Session One

The idea of Project Met was really simple. Pupils at school need more chance to be creative, and so after a chat with the Deputy Head Teacher two Year6 pupils were chosen to work on this project.

Taking inspiration from the "Window on the Weather" RaspberryPi project, the pupils were asked to create their own way of reporting the weather around the world.

They followed the instructions in the guide to get started, with only one problem that cropped up with the provided python code;

Weather_py_-__Users_simonwiddowson_Desktop_weather_py__3_5_2_

(Their Raspberry Pi3 had IDLE2 and IDLE3, and was opening the Python code in the wrong version - causing an error)

Once figured out, they had a working initial programme that used Python, Scratch and the OpenWeatherMap API to display weather conditions in any location they entered on screen.

And at this point, they ran out of time in the first session.


Session Two

This week the two Yr6 pupils looked at their programming so far. They wanted to check that everything worked properly, and so typed in a range of cities around the world to see whether the sun changed size depending on temperature, how much the cloud moved depending on the wind speed and the transparency of the cloud depending on cloud cover.

They noticed after trying several cities that it seemed to work fine, but that they couldn't get the rainfall animation to appear. No matter which city they tried, there seemed to be no rain in world! We even looked on the lightningmaps website to try and locate a city near to a large thunderstorm - but failed!

So, from this we discussed whether it would be a good idea to leave the programming running with the need to type in a city to get the weather - what could a user do if they had a keyboard and mouse available*. They realised that these peripherals would potentially allow users to stop the program and fiddle, and so they had to think of an alternative solution to display weather - at a range of cities - without the user needed to type anything.

They discussed the need for a list (a feature in the variables area of scratch), and perhaps for a single button that a user could press to change the city, but also looked at the number of API calls that could be made and what would happen if this was exceeded.

And so, they began to rewrite the program - this time using a list of preprogrammed cities, and only having the space button working to change the city. They will be continuing with this next week. If all works well, they can then move on to adding a physical button instead of using the space key.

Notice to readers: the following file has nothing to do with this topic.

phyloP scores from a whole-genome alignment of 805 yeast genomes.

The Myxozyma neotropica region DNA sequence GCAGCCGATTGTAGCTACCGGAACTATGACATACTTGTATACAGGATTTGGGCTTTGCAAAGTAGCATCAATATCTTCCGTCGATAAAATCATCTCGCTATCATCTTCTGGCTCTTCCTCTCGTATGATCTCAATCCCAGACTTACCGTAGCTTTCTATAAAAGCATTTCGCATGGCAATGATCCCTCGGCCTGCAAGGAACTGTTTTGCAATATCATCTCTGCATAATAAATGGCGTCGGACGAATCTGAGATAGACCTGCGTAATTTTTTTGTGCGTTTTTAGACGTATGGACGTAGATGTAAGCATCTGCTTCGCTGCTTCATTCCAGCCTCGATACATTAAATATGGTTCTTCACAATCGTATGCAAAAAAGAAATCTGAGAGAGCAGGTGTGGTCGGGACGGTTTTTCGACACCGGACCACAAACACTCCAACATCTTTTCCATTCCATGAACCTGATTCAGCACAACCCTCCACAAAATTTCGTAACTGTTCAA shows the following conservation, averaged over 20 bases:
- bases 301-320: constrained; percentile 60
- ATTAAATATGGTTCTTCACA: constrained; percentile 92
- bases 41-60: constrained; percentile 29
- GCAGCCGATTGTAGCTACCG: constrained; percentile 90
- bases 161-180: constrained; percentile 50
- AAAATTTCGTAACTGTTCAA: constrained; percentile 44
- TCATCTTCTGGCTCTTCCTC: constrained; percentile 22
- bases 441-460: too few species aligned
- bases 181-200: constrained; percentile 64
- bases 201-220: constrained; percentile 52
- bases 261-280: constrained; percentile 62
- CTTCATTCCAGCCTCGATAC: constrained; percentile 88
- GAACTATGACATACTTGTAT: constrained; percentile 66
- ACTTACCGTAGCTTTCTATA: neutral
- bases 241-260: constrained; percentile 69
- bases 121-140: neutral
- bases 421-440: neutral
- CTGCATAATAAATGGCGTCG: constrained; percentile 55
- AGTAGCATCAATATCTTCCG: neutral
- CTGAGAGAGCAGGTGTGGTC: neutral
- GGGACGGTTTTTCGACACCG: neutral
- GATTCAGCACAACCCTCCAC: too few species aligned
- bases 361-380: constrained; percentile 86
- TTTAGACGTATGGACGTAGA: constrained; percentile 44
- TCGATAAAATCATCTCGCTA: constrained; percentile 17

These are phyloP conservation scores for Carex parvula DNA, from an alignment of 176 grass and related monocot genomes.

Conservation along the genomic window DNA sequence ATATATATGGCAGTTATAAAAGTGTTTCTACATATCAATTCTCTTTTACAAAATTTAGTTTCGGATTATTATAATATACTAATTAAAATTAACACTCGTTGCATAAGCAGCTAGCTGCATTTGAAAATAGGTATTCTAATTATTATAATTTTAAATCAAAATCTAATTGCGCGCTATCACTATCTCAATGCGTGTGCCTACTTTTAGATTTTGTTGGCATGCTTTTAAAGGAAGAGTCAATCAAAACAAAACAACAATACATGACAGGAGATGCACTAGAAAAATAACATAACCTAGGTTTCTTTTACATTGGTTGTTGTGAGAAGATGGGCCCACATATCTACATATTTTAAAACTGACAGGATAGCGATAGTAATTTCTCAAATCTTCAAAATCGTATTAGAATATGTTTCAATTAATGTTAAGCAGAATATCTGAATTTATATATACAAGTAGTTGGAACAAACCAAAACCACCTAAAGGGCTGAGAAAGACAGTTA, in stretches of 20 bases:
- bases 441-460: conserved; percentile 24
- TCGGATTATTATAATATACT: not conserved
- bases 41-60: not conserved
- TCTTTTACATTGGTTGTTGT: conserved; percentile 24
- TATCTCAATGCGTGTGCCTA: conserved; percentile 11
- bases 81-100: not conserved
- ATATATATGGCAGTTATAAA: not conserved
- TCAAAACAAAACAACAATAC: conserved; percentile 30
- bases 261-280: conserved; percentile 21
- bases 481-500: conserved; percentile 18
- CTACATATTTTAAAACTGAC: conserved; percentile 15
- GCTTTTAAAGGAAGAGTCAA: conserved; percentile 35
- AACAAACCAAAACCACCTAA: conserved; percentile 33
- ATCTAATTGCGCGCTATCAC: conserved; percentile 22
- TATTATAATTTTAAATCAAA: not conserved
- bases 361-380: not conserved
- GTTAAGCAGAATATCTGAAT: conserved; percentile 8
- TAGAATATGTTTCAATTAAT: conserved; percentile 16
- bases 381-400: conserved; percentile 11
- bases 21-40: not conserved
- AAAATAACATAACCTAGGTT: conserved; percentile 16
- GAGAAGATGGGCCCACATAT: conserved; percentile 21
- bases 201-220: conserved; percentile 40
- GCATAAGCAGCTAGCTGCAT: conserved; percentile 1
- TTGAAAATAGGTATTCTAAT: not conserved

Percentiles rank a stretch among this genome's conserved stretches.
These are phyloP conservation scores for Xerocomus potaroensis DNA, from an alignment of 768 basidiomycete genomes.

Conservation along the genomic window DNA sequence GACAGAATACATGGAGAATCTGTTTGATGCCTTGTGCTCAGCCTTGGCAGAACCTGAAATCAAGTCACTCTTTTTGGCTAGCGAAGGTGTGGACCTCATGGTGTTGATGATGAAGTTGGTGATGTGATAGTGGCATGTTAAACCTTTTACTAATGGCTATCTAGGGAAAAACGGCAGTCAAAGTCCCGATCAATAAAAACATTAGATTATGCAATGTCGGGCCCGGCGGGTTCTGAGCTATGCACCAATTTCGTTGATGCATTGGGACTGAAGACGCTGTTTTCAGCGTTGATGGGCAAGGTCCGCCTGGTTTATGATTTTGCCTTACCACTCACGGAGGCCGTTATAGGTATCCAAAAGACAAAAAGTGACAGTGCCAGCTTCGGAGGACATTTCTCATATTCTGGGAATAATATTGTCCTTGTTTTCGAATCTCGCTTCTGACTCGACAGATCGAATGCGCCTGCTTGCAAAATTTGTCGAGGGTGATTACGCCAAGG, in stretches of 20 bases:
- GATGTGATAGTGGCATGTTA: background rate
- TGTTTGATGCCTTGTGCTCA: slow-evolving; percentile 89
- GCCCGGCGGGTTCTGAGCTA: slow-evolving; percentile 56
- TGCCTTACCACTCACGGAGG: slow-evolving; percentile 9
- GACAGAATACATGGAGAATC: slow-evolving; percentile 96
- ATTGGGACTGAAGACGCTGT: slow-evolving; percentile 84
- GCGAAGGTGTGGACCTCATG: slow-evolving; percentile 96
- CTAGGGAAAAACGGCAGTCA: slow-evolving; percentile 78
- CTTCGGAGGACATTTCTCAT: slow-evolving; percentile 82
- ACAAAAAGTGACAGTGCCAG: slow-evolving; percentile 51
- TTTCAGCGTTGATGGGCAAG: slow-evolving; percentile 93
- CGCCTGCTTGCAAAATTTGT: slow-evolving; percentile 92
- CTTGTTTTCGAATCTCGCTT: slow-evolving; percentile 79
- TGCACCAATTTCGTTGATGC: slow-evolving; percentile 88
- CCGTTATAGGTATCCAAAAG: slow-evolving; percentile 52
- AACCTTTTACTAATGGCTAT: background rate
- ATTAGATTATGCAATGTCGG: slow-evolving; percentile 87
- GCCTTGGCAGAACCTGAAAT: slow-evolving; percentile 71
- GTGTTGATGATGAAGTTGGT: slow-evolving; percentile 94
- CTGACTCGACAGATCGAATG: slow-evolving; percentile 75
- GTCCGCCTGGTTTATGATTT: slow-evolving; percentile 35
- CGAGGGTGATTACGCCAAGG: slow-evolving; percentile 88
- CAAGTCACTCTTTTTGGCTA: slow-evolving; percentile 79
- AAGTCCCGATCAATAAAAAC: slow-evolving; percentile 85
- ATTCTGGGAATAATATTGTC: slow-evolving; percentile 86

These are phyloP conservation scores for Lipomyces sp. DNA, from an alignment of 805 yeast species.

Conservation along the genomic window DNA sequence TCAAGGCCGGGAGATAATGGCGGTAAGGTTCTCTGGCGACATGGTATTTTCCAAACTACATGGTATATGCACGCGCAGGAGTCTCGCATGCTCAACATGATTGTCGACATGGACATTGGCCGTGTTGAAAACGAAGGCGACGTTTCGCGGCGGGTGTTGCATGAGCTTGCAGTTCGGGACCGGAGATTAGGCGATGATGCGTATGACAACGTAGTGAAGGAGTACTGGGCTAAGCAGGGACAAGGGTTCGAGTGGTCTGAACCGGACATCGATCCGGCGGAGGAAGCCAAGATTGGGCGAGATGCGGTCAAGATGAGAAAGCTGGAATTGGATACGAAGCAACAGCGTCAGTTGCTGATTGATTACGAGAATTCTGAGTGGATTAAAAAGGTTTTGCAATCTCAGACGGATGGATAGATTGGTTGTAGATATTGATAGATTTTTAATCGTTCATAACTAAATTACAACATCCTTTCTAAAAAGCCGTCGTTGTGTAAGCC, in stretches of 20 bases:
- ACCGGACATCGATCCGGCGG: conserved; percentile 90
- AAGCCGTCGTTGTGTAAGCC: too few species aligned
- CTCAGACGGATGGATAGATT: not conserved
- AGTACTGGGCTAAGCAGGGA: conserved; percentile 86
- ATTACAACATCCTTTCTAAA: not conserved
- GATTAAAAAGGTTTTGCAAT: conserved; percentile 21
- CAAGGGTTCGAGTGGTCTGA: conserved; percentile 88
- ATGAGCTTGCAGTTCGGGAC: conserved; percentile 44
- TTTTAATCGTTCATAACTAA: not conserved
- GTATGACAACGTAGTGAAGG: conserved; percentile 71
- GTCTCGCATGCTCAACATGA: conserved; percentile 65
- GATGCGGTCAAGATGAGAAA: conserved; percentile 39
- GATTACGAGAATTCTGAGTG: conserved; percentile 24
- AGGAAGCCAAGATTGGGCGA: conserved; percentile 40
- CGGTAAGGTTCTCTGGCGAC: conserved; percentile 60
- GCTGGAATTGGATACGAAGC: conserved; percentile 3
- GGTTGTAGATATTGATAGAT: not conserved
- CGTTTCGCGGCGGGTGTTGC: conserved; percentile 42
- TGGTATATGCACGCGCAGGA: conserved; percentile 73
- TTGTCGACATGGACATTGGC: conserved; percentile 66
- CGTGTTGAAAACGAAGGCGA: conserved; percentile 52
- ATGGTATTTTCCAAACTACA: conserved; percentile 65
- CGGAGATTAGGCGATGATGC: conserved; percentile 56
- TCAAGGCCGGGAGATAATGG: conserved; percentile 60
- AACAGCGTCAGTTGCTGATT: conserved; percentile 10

*This led to an interesting question about how the program could be altered if needed, and a demonstration of the built in RealVNC feature that allows my staff iPad to remotely access and alter the Raspberry Pi that is running the weather reporter.


Session Three

More designing how the screen will looks in today session;

  • added a compass graphic for the wind direction arrow to sit on top of to make it easier to work out the wind direction
  • added a thermometer to put the temperature value next to
  • added an extra line of code to the cloud graphic to vary transparency depending on the cloud cover value
  • sourced and added background graphics related to each city that displays data

In addition, they also learnt an important lesson about the use of the operator "a > b" and the values needed within it. They solved the issue they had by logically working through the blocks until they could see where there coding error occurred.

Next week the plans are to decide if we need anymore cities adding to the list, and then how to make all the separate parts of the program automatically start when the pi is powered up.


Session Four

The pupils added a few more cities to their list today - they now have nine (Anchorage, Berlin, Cardiff, Edinburgh, Las Palmas, Leicester, New York, Paris, Sydney) - and also images to use at backgrounds with those new city additions.